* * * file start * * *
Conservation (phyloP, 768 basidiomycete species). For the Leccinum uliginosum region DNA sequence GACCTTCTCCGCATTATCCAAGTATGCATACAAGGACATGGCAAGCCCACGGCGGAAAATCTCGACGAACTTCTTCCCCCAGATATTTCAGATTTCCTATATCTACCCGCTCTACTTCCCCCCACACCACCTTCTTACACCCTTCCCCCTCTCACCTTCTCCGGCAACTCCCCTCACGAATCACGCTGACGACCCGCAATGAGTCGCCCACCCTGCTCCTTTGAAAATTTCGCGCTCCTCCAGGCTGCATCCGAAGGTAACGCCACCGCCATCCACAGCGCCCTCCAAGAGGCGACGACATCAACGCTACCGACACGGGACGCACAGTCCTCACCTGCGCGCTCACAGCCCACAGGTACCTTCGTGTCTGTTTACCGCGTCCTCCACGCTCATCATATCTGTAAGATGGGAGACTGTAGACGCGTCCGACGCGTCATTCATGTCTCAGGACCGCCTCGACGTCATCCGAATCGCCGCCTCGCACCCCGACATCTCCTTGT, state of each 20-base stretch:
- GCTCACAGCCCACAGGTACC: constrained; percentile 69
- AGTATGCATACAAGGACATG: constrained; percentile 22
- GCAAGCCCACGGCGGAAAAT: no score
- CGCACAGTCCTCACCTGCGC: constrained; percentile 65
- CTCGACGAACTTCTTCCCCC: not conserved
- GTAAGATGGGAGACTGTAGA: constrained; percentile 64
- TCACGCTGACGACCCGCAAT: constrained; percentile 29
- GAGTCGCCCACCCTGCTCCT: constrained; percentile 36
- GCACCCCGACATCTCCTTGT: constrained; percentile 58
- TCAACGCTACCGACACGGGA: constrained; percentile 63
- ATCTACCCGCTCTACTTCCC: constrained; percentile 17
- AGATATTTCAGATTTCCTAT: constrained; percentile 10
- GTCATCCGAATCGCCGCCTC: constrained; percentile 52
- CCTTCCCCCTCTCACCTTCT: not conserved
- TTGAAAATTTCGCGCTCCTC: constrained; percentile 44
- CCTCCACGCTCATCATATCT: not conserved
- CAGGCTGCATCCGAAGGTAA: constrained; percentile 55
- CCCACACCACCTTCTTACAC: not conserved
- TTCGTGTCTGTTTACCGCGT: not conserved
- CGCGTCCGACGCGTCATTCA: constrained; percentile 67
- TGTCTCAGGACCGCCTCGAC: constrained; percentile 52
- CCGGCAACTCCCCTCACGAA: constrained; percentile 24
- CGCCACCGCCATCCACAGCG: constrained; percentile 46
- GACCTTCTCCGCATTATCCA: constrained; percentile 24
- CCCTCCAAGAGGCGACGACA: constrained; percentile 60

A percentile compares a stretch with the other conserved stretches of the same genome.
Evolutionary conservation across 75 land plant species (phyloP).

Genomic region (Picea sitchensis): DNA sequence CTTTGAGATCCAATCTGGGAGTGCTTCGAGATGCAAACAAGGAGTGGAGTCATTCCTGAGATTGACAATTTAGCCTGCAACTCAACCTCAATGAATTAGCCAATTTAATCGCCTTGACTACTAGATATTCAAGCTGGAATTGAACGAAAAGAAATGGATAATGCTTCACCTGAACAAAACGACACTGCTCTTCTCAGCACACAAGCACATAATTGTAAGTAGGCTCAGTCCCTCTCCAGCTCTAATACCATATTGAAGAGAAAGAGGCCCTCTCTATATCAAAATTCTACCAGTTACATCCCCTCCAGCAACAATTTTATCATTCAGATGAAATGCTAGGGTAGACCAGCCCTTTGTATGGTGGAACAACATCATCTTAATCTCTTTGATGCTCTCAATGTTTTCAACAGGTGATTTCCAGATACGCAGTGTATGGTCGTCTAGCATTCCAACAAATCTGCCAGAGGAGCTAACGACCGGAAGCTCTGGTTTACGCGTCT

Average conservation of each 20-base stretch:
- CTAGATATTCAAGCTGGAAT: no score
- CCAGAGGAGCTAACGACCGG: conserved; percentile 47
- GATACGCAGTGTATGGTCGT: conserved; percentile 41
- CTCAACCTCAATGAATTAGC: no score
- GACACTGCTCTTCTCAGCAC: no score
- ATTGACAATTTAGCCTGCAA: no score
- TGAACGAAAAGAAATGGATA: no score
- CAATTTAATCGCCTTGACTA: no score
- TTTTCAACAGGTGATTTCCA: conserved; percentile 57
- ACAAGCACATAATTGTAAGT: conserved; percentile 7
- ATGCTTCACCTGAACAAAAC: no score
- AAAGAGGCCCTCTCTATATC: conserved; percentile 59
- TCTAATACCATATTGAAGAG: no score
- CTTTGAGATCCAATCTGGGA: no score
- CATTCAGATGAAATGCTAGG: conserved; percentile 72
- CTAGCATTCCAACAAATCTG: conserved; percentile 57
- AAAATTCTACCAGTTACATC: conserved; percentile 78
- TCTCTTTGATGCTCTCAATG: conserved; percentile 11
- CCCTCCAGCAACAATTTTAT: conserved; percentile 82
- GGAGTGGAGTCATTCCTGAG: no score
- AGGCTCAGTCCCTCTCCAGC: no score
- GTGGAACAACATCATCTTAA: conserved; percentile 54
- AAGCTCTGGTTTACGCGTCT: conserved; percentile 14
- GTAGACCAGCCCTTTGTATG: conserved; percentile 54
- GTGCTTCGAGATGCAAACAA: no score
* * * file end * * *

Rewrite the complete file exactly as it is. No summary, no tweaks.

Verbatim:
Conservation (phyloP, 768 basidiomycete species). For the Leccinum uliginosum region DNA sequence GACCTTCTCCGCATTATCCAAGTATGCATACAAGGACATGGCAAGCCCACGGCGGAAAATCTCGACGAACTTCTTCCCCCAGATATTTCAGATTTCCTATATCTACCCGCTCTACTTCCCCCCACACCACCTTCTTACACCCTTCCCCCTCTCACCTTCTCCGGCAACTCCCCTCACGAATCACGCTGACGACCCGCAATGAGTCGCCCACCCTGCTCCTTTGAAAATTTCGCGCTCCTCCAGGCTGCATCCGAAGGTAACGCCACCGCCATCCACAGCGCCCTCCAAGAGGCGACGACATCAACGCTACCGACACGGGACGCACAGTCCTCACCTGCGCGCTCACAGCCCACAGGTACCTTCGTGTCTGTTTACCGCGTCCTCCACGCTCATCATATCTGTAAGATGGGAGACTGTAGACGCGTCCGACGCGTCATTCATGTCTCAGGACCGCCTCGACGTCATCCGAATCGCCGCCTCGCACCCCGACATCTCCTTGT, state of each 20-base stretch:
- GCTCACAGCCCACAGGTACC: constrained; percentile 69
- AGTATGCATACAAGGACATG: constrained; percentile 22
- GCAAGCCCACGGCGGAAAAT: no score
- CGCACAGTCCTCACCTGCGC: constrained; percentile 65
- CTCGACGAACTTCTTCCCCC: not conserved
- GTAAGATGGGAGACTGTAGA: constrained; percentile 64
- TCACGCTGACGACCCGCAAT: constrained; percentile 29
- GAGTCGCCCACCCTGCTCCT: constrained; percentile 36
- GCACCCCGACATCTCCTTGT: constrained; percentile 58
- TCAACGCTACCGACACGGGA: constrained; percentile 63
- ATCTACCCGCTCTACTTCCC: constrained; percentile 17
- AGATATTTCAGATTTCCTAT: constrained; percentile 10
- GTCATCCGAATCGCCGCCTC: constrained; percentile 52
- CCTTCCCCCTCTCACCTTCT: not conserved
- TTGAAAATTTCGCGCTCCTC: constrained; percentile 44
- CCTCCACGCTCATCATATCT: not conserved
- CAGGCTGCATCCGAAGGTAA: constrained; percentile 55
- CCCACACCACCTTCTTACAC: not conserved
- TTCGTGTCTGTTTACCGCGT: not conserved
- CGCGTCCGACGCGTCATTCA: constrained; percentile 67
- TGTCTCAGGACCGCCTCGAC: constrained; percentile 52
- CCGGCAACTCCCCTCACGAA: constrained; percentile 24
- CGCCACCGCCATCCACAGCG: constrained; percentile 46
- GACCTTCTCCGCATTATCCA: constrained; percentile 24
- CCCTCCAAGAGGCGACGACA: constrained; percentile 60

A percentile compares a stretch with the other conserved stretches of the same genome.
Evolutionary conservation across 75 land plant species (phyloP).

Genomic region (Picea sitchensis): DNA sequence CTTTGAGATCCAATCTGGGAGTGCTTCGAGATGCAAACAAGGAGTGGAGTCATTCCTGAGATTGACAATTTAGCCTGCAACTCAACCTCAATGAATTAGCCAATTTAATCGCCTTGACTACTAGATATTCAAGCTGGAATTGAACGAAAAGAAATGGATAATGCTTCACCTGAACAAAACGACACTGCTCTTCTCAGCACACAAGCACATAATTGTAAGTAGGCTCAGTCCCTCTCCAGCTCTAATACCATATTGAAGAGAAAGAGGCCCTCTCTATATCAAAATTCTACCAGTTACATCCCCTCCAGCAACAATTTTATCATTCAGATGAAATGCTAGGGTAGACCAGCCCTTTGTATGGTGGAACAACATCATCTTAATCTCTTTGATGCTCTCAATGTTTTCAACAGGTGATTTCCAGATACGCAGTGTATGGTCGTCTAGCATTCCAACAAATCTGCCAGAGGAGCTAACGACCGGAAGCTCTGGTTTACGCGTCT

Average conservation of each 20-base stretch:
- CTAGATATTCAAGCTGGAAT: no score
- CCAGAGGAGCTAACGACCGG: conserved; percentile 47
- GATACGCAGTGTATGGTCGT: conserved; percentile 41
- CTCAACCTCAATGAATTAGC: no score
- GACACTGCTCTTCTCAGCAC: no score
- ATTGACAATTTAGCCTGCAA: no score
- TGAACGAAAAGAAATGGATA: no score
- CAATTTAATCGCCTTGACTA: no score
- TTTTCAACAGGTGATTTCCA: conserved; percentile 57
- ACAAGCACATAATTGTAAGT: conserved; percentile 7
- ATGCTTCACCTGAACAAAAC: no score
- AAAGAGGCCCTCTCTATATC: conserved; percentile 59
- TCTAATACCATATTGAAGAG: no score
- CTTTGAGATCCAATCTGGGA: no score
- CATTCAGATGAAATGCTAGG: conserved; percentile 72
- CTAGCATTCCAACAAATCTG: conserved; percentile 57
- AAAATTCTACCAGTTACATC: conserved; percentile 78
- TCTCTTTGATGCTCTCAATG: conserved; percentile 11
- CCCTCCAGCAACAATTTTAT: conserved; percentile 82
- GGAGTGGAGTCATTCCTGAG: no score
- AGGCTCAGTCCCTCTCCAGC: no score
- GTGGAACAACATCATCTTAA: conserved; percentile 54
- AAGCTCTGGTTTACGCGTCT: conserved; percentile 14
- GTAGACCAGCCCTTTGTATG: conserved; percentile 54
- GTGCTTCGAGATGCAAACAA: no score